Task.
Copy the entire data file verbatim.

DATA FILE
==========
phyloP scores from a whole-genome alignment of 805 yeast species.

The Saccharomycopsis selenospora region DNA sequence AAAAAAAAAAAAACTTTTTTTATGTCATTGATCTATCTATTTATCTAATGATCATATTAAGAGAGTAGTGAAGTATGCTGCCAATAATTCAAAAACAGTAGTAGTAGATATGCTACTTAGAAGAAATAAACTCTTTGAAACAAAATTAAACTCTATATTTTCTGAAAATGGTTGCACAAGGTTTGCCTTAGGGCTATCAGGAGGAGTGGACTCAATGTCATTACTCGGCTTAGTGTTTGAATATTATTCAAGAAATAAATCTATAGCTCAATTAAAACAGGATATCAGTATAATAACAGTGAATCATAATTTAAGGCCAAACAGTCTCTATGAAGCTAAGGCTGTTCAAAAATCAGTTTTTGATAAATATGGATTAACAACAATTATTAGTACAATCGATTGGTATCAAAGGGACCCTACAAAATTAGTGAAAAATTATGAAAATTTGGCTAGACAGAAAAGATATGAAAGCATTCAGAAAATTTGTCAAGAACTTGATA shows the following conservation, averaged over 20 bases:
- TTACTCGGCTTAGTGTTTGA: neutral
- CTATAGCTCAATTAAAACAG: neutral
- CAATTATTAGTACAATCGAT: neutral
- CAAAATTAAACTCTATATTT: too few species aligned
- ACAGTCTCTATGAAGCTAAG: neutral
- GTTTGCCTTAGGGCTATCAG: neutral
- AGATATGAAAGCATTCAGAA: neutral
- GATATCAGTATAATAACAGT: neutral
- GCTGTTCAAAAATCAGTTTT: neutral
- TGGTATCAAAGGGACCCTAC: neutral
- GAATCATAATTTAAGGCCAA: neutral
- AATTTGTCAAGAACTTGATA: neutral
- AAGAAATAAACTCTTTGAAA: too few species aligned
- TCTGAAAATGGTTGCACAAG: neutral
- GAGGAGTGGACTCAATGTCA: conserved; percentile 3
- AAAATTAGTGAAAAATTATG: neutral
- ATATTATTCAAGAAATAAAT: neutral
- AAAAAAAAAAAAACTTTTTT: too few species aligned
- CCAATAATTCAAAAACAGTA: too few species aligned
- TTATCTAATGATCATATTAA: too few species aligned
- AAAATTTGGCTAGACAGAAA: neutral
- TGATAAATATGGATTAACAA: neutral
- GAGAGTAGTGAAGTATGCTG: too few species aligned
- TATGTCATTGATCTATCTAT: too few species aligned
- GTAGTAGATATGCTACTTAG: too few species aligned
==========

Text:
phyloP scores from a whole-genome alignment of 805 yeast species.

The Saccharomycopsis selenospora region DNA sequence AAAAAAAAAAAAACTTTTTTTATGTCATTGATCTATCTATTTATCTAATGATCATATTAAGAGAGTAGTGAAGTATGCTGCCAATAATTCAAAAACAGTAGTAGTAGATATGCTACTTAGAAGAAATAAACTCTTTGAAACAAAATTAAACTCTATATTTTCTGAAAATGGTTGCACAAGGTTTGCCTTAGGGCTATCAGGAGGAGTGGACTCAATGTCATTACTCGGCTTAGTGTTTGAATATTATTCAAGAAATAAATCTATAGCTCAATTAAAACAGGATATCAGTATAATAACAGTGAATCATAATTTAAGGCCAAACAGTCTCTATGAAGCTAAGGCTGTTCAAAAATCAGTTTTTGATAAATATGGATTAACAACAATTATTAGTACAATCGATTGGTATCAAAGGGACCCTACAAAATTAGTGAAAAATTATGAAAATTTGGCTAGACAGAAAAGATATGAAAGCATTCAGAAAATTTGTCAAGAACTTGATA shows the following conservation, averaged over 20 bases:
- TTACTCGGCTTAGTGTTTGA: neutral
- CTATAGCTCAATTAAAACAG: neutral
- CAATTATTAGTACAATCGAT: neutral
- CAAAATTAAACTCTATATTT: too few species aligned
- ACAGTCTCTATGAAGCTAAG: neutral
- GTTTGCCTTAGGGCTATCAG: neutral
- AGATATGAAAGCATTCAGAA: neutral
- GATATCAGTATAATAACAGT: neutral
- GCTGTTCAAAAATCAGTTTT: neutral
- TGGTATCAAAGGGACCCTAC: neutral
- GAATCATAATTTAAGGCCAA: neutral
- AATTTGTCAAGAACTTGATA: neutral
- AAGAAATAAACTCTTTGAAA: too few species aligned
- TCTGAAAATGGTTGCACAAG: neutral
- GAGGAGTGGACTCAATGTCA: conserved; percentile 3
- AAAATTAGTGAAAAATTATG: neutral
- ATATTATTCAAGAAATAAAT: neutral
- AAAAAAAAAAAAACTTTTTT: too few species aligned
- CCAATAATTCAAAAACAGTA: too few species aligned
- TTATCTAATGATCATATTAA: too few species aligned
- AAAATTTGGCTAGACAGAAA: neutral
- TGATAAATATGGATTAACAA: neutral
- GAGAGTAGTGAAGTATGCTG: too few species aligned
- TATGTCATTGATCTATCTAT: too few species aligned
- GTAGTAGATATGCTACTTAG: too few species aligned